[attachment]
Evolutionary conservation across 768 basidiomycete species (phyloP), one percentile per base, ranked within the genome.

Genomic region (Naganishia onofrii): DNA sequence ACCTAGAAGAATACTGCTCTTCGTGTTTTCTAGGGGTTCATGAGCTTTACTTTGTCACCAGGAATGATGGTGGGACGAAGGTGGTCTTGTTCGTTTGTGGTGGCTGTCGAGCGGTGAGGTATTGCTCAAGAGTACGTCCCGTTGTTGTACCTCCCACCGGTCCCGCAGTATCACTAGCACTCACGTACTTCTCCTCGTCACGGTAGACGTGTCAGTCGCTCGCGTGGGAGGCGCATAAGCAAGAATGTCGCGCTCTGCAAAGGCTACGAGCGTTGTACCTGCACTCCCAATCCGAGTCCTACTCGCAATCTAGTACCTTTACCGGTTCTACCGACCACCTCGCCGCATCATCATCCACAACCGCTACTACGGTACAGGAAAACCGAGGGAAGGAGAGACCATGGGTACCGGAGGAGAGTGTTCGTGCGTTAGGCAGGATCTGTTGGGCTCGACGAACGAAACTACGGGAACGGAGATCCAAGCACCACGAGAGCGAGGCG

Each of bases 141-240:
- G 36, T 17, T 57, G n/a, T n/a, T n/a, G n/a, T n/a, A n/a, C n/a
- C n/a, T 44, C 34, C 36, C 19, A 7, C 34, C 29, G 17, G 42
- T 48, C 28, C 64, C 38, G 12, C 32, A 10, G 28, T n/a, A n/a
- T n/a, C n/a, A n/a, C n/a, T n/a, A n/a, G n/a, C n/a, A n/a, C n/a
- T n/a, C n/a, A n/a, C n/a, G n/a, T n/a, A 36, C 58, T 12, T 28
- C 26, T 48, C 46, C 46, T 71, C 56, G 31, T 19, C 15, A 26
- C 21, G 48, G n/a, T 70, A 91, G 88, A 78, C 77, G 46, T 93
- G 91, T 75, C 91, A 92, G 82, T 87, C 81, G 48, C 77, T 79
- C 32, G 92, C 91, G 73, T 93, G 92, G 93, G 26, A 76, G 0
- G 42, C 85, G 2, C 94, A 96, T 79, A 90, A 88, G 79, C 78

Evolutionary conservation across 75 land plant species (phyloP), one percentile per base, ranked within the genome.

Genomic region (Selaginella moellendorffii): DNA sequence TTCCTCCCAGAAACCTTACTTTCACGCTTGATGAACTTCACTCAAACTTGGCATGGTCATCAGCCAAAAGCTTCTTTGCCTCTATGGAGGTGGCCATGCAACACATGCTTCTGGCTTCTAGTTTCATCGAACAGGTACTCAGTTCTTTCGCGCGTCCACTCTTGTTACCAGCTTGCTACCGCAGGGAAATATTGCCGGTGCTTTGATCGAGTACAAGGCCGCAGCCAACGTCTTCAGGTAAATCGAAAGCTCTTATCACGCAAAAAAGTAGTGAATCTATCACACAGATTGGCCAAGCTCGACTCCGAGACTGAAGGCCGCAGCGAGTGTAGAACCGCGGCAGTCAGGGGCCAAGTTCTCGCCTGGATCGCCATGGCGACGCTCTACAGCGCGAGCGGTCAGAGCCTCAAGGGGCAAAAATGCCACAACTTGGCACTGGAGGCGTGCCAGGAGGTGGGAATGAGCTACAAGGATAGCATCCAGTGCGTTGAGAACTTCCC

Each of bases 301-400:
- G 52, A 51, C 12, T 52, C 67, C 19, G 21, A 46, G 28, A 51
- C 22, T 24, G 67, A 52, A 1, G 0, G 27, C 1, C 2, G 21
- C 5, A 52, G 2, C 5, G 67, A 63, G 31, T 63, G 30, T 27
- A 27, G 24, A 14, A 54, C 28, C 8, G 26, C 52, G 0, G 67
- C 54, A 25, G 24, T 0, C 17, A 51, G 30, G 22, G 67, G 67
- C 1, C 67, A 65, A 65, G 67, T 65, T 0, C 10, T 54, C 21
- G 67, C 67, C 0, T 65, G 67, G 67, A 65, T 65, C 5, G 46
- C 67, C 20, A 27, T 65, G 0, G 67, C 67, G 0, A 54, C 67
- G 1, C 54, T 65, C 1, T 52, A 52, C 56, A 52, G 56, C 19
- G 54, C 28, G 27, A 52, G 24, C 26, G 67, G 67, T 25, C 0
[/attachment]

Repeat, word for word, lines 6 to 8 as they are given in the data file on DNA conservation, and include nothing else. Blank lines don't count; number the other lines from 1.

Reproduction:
- T 48, C 28, C 64, C 38, G 12, C 32, A 10, G 28, T n/a, A n/a
- T n/a, C n/a, A n/a, C n/a, T n/a, A n/a, G n/a, C n/a, A n/a, C n/a
- T n/a, C n/a, A n/a, C n/a, G n/a, T n/a, A 36, C 58, T 12, T 28